Southampton enjoys a world-class reputation for research and teaching in maritime archaeology, and is one of the few institutions that offers a specific focus on the Mediterranean. The post funded by the Honor Frost Foundation will strengthen and expand this research, allowing the team to advance our knowledge of Mediterranean maritime archaeology even further.
Research in the Mediterranean is particularly crucial due to its historical significance for connectivity by sea, which stretches back at least as far back as the Neolithic era, some ten thousand years ago. Boats, seafaring and maritime exchange were critical to the development of this region through the Greek and Roman civilisations and beyond.
Honor Frost was a pioneer in the field of underwater archaeology, who led many Mediterranean archaeological investigations. After her death in 2010, the Honor Frost Foundation was established to promote marine and maritime archaeology, with a focus on the eastern Mediterranean.
Alison Cathie, Chair of Honor Frost Foundation, said, “It was Honor’s express wish that the Foundation set up in her name should support education and research in the field of maritime archaeology in the eastern Mediterranean. With this gift, we are delighted that we can play our part in ensuring this will continue to develop and flourish at Southampton, an acknowledged centre of excellence.”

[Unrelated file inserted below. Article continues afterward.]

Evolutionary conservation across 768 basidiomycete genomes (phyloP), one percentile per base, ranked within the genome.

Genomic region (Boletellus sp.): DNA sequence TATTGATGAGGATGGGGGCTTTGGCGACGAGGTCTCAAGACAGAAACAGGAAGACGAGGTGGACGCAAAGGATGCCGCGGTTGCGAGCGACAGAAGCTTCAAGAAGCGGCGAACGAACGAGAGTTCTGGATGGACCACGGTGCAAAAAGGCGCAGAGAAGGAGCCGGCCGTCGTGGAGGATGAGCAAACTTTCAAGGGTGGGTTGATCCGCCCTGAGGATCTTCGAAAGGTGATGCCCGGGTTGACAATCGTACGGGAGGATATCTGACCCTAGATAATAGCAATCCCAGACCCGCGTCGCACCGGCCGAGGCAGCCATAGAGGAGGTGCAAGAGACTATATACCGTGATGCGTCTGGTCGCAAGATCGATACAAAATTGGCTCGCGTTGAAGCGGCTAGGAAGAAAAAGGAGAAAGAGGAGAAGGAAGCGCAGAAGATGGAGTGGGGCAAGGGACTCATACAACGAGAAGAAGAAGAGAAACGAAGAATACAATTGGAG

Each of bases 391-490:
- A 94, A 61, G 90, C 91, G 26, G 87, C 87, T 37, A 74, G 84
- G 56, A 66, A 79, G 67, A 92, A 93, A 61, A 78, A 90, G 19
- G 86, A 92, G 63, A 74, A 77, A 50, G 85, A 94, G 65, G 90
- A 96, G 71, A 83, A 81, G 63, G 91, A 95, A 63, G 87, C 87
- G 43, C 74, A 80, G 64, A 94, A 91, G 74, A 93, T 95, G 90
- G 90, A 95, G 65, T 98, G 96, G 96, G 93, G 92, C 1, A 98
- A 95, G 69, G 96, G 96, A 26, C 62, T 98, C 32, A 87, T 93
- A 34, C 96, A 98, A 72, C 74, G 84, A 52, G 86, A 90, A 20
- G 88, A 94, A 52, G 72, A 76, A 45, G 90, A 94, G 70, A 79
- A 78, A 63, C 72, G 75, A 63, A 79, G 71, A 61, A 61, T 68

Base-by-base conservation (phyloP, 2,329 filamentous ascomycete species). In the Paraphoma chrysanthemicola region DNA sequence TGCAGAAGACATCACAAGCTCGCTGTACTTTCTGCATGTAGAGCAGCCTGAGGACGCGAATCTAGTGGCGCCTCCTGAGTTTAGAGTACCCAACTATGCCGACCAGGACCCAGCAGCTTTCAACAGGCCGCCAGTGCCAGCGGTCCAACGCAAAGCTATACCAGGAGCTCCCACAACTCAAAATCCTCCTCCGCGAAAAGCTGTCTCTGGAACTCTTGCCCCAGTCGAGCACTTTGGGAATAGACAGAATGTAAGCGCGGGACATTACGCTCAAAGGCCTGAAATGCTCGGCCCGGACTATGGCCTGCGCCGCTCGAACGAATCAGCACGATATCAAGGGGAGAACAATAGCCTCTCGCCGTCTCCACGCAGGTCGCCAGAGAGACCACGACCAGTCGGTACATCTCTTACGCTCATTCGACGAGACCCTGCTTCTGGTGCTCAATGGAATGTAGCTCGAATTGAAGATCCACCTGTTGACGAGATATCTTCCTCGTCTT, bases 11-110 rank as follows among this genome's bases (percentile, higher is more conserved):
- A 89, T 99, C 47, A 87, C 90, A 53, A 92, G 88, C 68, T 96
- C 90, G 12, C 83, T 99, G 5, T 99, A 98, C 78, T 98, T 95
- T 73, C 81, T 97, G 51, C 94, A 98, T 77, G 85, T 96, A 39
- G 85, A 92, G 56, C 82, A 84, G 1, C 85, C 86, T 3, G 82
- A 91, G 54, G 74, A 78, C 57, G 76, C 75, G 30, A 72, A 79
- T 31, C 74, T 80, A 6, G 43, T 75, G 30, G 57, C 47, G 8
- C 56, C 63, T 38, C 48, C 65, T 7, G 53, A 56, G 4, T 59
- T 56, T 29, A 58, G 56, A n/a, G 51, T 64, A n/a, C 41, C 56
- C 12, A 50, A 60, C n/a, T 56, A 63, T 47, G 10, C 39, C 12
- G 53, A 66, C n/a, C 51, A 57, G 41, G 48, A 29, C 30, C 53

Professor Mark E. Smith, President and Vice-Chancellor, said, “We are so grateful to the Honor Frost Foundation for its support. Philanthropy makes remarkable things possible at our University and the Foundation’s support is a significant vote of confidence in world class archaeological research and teaching at Southampton.”
Professor Alistair Pike, Deputy Head of the Archaeology Department, said, “This generous donation from the Honor Frost Foundation represents an exciting opportunity to expand our research in the maritime archaeology of the Eastern Mediterranean, and to ensure that Mediterranean maritime archaeology continues to be a world-renowned strength within Archaeology at Southampton for many years to come.”